Belgian-born jazz musician Toots Thielemans (29 April 1922 – 22 August 2016), a more than able player on a variety of instruments, carved out a niche in jazz for the harmonica. He taught himself how to play it (along with the accordion and the guitar) in his childhood. As early as 1949 he was playing in Paris with the likes of Sidney Bechet, Charlie Parker (with whom he is paired on the stamp), and Miles Davis, and he joined Benny Goodman’s European tours that year and the next. He moved to the US in 1952 and became a citizen in 1957. He recorded with Ella Fitzgerald (whose birthday was just the other day), among many others. Thielemans composed the jazz standard “Bluesette” in 1962, frequently collaborated (there’s that word again) with Quincy Jones, and worked on many film soundtracks including those for The Pawnbroker (1964), Midnight Cowboy (1969) and Jean de Florette (1986). Belgian King Albert II created him Baron Thielemans in 2001.

Serghei Lunchevici (1934 – 15 August 1995) was primarily a folk violinist, but also played in the Chișinău (kee-shi-NOW) Philharmonic in the 1950s. I think his name is pronounced LOONK-eh-vitch.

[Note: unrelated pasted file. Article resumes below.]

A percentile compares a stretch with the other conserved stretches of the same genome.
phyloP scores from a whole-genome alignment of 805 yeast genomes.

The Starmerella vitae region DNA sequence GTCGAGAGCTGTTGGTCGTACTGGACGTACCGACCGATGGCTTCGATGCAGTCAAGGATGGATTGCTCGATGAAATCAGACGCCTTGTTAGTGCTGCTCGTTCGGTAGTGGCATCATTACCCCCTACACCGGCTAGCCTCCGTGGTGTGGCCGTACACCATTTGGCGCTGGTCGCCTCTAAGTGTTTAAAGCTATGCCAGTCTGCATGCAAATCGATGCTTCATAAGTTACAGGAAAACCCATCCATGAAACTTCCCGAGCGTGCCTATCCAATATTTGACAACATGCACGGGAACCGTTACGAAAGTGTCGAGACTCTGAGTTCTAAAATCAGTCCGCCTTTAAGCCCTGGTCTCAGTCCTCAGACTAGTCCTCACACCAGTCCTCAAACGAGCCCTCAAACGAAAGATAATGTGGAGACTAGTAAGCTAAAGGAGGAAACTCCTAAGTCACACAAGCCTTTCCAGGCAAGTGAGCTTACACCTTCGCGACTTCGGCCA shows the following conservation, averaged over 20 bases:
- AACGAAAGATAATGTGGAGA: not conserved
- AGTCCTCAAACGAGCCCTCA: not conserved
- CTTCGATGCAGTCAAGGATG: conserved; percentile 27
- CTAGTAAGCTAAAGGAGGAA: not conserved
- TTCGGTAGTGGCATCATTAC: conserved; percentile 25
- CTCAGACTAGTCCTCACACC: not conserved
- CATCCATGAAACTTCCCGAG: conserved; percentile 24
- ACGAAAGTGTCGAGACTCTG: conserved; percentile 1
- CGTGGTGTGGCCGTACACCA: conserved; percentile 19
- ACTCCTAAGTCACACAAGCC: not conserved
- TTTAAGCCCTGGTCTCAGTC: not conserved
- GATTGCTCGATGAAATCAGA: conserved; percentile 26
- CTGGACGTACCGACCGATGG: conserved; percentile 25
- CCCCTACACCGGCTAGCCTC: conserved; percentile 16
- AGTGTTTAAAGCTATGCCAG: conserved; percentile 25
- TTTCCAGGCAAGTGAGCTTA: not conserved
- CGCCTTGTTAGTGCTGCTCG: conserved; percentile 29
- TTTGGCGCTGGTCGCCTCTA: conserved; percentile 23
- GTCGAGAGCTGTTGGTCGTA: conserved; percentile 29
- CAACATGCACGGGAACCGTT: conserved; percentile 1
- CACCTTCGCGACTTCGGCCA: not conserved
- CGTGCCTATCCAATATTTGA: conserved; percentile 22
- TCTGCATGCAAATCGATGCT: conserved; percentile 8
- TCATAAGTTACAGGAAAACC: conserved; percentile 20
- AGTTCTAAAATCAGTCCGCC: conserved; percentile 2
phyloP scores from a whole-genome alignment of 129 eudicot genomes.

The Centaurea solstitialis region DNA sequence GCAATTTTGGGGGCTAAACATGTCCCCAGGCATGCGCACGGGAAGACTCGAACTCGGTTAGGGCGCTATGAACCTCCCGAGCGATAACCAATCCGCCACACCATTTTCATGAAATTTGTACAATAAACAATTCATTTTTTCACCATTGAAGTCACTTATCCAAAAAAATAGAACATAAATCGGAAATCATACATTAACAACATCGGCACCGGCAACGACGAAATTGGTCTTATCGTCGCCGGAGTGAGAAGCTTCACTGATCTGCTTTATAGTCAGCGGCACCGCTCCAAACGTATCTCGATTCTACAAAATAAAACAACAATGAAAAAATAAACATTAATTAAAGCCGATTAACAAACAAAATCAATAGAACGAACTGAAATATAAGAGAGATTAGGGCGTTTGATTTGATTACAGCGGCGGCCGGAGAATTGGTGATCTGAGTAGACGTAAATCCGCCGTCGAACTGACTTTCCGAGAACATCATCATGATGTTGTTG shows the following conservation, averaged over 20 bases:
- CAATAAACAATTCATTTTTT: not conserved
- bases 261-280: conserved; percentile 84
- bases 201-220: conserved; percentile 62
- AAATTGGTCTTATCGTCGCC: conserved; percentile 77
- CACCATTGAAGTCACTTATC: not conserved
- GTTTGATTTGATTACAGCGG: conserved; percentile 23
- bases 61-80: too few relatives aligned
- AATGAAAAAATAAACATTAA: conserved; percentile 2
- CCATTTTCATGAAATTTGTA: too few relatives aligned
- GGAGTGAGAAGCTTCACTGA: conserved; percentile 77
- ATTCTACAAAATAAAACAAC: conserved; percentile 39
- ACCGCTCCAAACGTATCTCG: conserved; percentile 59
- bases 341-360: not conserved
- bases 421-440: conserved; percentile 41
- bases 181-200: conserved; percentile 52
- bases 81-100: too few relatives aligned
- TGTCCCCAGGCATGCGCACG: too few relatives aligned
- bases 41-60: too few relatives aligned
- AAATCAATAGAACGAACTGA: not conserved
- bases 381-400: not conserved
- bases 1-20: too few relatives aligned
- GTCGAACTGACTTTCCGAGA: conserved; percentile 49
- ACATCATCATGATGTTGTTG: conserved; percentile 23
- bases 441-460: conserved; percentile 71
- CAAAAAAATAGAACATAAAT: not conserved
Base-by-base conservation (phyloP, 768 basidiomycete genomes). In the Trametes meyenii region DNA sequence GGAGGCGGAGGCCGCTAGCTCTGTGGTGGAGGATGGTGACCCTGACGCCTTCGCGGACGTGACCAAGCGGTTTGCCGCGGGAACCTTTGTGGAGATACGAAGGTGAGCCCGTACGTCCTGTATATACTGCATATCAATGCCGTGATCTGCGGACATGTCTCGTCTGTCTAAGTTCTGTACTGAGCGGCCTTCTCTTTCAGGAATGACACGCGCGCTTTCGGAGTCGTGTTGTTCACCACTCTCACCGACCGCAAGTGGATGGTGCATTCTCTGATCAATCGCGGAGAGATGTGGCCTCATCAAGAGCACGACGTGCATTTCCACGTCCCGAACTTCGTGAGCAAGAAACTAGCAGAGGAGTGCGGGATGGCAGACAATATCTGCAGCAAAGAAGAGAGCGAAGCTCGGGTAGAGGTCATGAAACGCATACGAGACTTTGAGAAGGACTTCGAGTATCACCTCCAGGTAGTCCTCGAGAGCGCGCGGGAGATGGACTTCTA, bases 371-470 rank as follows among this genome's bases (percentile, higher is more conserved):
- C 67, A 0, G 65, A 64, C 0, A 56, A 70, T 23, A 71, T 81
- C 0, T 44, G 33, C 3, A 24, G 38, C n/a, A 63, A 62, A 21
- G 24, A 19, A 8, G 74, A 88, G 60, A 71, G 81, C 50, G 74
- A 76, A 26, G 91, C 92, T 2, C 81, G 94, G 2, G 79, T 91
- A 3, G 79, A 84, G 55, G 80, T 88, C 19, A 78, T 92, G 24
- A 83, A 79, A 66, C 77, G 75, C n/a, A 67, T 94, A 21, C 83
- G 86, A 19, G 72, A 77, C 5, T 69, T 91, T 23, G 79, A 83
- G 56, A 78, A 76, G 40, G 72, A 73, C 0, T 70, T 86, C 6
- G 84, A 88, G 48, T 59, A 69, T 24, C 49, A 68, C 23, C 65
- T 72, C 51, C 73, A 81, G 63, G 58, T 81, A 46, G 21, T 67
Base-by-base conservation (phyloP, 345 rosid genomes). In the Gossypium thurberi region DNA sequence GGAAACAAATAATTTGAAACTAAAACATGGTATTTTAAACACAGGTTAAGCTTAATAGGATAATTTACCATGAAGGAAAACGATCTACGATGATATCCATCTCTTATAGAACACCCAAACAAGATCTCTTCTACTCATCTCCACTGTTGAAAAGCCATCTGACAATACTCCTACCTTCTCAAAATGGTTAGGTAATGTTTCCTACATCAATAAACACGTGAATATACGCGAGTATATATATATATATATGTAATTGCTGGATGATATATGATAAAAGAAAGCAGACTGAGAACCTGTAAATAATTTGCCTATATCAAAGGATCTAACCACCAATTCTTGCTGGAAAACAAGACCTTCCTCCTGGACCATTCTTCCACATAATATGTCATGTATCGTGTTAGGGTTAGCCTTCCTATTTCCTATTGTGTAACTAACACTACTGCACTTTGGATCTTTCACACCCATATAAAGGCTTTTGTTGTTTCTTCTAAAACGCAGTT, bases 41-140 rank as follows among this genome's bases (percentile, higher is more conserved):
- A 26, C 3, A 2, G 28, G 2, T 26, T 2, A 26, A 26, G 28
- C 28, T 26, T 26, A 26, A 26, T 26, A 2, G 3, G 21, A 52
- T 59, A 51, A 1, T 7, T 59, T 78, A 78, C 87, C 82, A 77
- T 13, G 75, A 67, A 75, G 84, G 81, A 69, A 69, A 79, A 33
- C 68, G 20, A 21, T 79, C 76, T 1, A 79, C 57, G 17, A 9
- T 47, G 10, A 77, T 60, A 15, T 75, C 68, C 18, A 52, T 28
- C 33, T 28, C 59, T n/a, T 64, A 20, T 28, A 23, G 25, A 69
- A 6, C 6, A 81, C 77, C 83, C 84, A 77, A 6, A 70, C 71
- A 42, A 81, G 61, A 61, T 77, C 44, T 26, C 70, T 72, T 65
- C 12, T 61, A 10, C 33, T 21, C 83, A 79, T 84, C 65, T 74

We wind up today with a collective salute to the movies and TV and country music. (Most of these stamps come from revenue-earning sheets not really designed as postage and issued by countries in Africa and the Caribbean.) One of the great actors of our time, Sir Daniel Day-Lewis celebrates his birthday—he turns 60 today—just two days after his illustrious father’s. The stamp comes from the Democratic Republic of Congo. The stamp for Willie Nelson (born April 29, 1933) is drawn from a sheet featuring American country and Western performers issued by Antigua and Barbuda. The Seinfeld stamp honors the TV show, not so much the comedian himself, and is part of the 20th-century retrospective series issued by the US in 1999. Jerry Seinfeld turns 63 (!) today. The Michelle Pfeiffer (born 1954) and Uma Thurman (born 1970) items come from Madagascar and Guinea respectively, and of Kate Mulgrew’s two stamps, the first is the center one from a Star Trek: Voyager sheet issued by St Vincent and the Grenadines, and the other one was just issued two days ago (!) by Canada as part of a new Star Trek captains sheet. (Get ‘em while you can!) She was born on April 29, 1955.

A graduate of the University of Massachusetts with a B.A. in English, Doug Briscoe worked in Boston classical music radio, at WCRB, WGBH, and WBUR, for about 25 years, beginning in 1977. He has the curious distinction of having succeeded Robert J. Lurtsema twice, first as host of WGBH’s weekday morning classical music program in 1993, then as host of the weekend program when Robert J.’s health failed in 2000. Doug also wrote liner notes for several of the late Gunther Schuller’s GM Recordings releases as well as program notes for the Boston Classical Orchestra. For the past few years he’s been posting a Facebook “blog” of classical music on stamps of the world, which has now been expanded to encompass all the arts for The Arts Fuse.